Asbestos Exposure

Professions at Risk of Asbestos Exposure

There are inherent risks involved in a number of professions (like playing professional football or working on an oil rig), but there are some risks you might not always think about. One example is exposure to asbestos.

While asbestos use is strictly regulated, Louisiana law permits the use of asbestos in certain products. For more information, visit the Louisiana Department of Environmental Quality’s website or consult with an experienced asbestos attorney.

It is important to be aware of the risk of asbestos exposure if you work in one of the following professions:

  • Firefighting — This is a dangerous profession for numerous reasons (e.g., fire, smoke inhalation and carbon monoxide poisoning, among others). But one potential danger that might not be readily apparent is asbestos exposure. Asbestos fibers can easily become airborne when a building catches fire and firefighters are working to put out the blaze. Even though firefighters wear protective equipment they are still at risk of exposure. (Note that fibers can linger on clothing.)
  • Construction — This is one of the most common sources of asbestos exposure. Construction and demolition workers, including carpenters, plumbers, insulators, roofers and painters, often work in buildings where asbestos products are in use, have been removed or are breaking down.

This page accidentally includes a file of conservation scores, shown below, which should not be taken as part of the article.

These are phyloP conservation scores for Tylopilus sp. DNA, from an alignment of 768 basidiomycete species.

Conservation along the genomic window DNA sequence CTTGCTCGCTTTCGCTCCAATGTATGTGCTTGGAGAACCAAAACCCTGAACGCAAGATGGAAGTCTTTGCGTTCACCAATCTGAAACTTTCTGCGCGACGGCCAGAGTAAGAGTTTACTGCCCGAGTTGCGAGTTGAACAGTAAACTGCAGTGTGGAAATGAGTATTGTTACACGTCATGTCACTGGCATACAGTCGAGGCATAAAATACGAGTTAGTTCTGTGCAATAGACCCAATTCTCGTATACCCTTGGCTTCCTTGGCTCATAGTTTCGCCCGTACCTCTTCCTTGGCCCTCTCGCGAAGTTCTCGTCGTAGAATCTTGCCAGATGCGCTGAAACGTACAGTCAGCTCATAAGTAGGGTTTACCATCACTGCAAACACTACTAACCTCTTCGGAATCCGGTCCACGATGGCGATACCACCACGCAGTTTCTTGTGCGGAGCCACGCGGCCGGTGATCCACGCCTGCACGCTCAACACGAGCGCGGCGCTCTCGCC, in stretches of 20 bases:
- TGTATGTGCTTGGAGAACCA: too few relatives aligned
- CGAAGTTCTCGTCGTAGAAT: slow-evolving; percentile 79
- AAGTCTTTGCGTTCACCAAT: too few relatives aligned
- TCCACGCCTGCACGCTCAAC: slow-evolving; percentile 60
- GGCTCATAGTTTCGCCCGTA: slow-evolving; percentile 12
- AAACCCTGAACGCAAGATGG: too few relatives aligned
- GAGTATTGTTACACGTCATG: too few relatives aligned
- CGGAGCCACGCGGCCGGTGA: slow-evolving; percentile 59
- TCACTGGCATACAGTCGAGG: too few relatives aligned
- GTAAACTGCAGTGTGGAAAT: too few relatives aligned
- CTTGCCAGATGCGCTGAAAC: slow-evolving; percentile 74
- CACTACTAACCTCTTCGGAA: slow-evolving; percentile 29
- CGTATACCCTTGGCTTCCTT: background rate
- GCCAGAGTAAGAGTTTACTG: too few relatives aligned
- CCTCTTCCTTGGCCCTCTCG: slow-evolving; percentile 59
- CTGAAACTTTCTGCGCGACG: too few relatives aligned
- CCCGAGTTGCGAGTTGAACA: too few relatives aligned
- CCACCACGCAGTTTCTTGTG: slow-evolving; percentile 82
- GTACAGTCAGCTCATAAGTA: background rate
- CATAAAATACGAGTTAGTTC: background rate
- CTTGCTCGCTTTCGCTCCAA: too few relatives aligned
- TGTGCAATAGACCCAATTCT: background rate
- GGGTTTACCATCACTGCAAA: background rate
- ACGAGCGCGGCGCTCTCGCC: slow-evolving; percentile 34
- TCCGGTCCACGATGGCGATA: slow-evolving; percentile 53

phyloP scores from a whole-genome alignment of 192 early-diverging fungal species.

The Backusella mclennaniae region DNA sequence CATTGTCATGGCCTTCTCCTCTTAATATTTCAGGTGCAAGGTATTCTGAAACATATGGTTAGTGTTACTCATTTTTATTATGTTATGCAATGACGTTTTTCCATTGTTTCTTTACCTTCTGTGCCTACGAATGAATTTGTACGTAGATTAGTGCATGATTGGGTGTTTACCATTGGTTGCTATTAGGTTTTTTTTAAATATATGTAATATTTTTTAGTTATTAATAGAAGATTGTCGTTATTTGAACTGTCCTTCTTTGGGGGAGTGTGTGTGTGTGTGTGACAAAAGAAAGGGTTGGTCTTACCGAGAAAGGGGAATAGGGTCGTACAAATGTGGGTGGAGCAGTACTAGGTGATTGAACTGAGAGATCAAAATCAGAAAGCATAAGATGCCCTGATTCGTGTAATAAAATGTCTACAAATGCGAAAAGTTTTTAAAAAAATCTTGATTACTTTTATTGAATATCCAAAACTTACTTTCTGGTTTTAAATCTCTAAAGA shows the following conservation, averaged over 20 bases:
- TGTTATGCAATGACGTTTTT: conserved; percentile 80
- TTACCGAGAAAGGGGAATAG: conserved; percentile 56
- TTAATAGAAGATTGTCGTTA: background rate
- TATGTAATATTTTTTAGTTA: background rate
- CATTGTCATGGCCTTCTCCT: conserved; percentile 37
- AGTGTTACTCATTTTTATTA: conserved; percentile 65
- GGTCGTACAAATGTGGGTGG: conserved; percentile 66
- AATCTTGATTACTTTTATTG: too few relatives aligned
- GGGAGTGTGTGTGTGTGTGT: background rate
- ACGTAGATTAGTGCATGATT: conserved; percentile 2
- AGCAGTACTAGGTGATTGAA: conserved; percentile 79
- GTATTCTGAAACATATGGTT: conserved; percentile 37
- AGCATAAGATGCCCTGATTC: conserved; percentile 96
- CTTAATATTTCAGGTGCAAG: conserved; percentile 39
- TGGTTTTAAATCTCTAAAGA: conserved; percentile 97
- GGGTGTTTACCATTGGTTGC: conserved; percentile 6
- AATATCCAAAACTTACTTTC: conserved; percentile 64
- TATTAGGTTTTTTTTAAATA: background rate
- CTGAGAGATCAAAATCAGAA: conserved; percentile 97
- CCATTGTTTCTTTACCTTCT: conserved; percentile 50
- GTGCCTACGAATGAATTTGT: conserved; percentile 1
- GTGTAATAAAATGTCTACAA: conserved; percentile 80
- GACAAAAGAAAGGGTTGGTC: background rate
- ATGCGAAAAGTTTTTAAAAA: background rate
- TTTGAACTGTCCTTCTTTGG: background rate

• Mechanics — Certain car parts, like brake pads, transmission components and gaskets may contain asbestos.
  • Asbestos removal — If you work in asbestos removal then your risk of asbestos exposure is obvious. But you might not be aware of the dangers of secondhand exposure. Keep in mind that your exposure can put loved ones at risk (because asbestos fibers can linger on clothing, etc.).
  • Blacksmiths — Asbestos is sometimes used in fire retardants and insulators used by blacksmiths and other metalworkers.

This is not an exhaustive list, so be sure to proceed with caution if you suspect there is a risk of asbestos exposure at your workplace.

The U.S. Environmental Protection Agency’s website lists several examples of products that may contain asbestos, including roofing materials, textured paint, automobile clutches and brakes, hot water and steam pipes, and oil and coal furnaces. Visit the EPA’s website for more details and for more information about asbestos exposure generally.

What Is Asbestos?

Asbestos minerals are composed of durable fibers that are resistant to fire and many chemicals. Because of its durability, builders have incorporated asbestos into insulation and other construction materials since the 1800s. Unfortunately, we now know that if asbestos fibers become airborne and are inhaled, they can cause significant health problems, including:

  • Asbestosis — as asbestos fibers are inhaled, they may become trapped in the lung tissue and eventually cause scarring, which can impede proper lung functioning; and
  • Mesothelioma — a cancer of the outer lining of the lung and chest as well as the abdominal wall.

Be sure to wear protective covering if you know that you will be exposed to asbestos.

Asbestos Attorney in Houma, LA

If you were exposed to asbestos in your workplace and have been diagnosed with asbestosis or mesothelioma (which can only be caused by asbestos exposure), you might be entitled to compensation. Contact the experienced mesothelioma attorneys at the Patrick Yancey Law Firm today.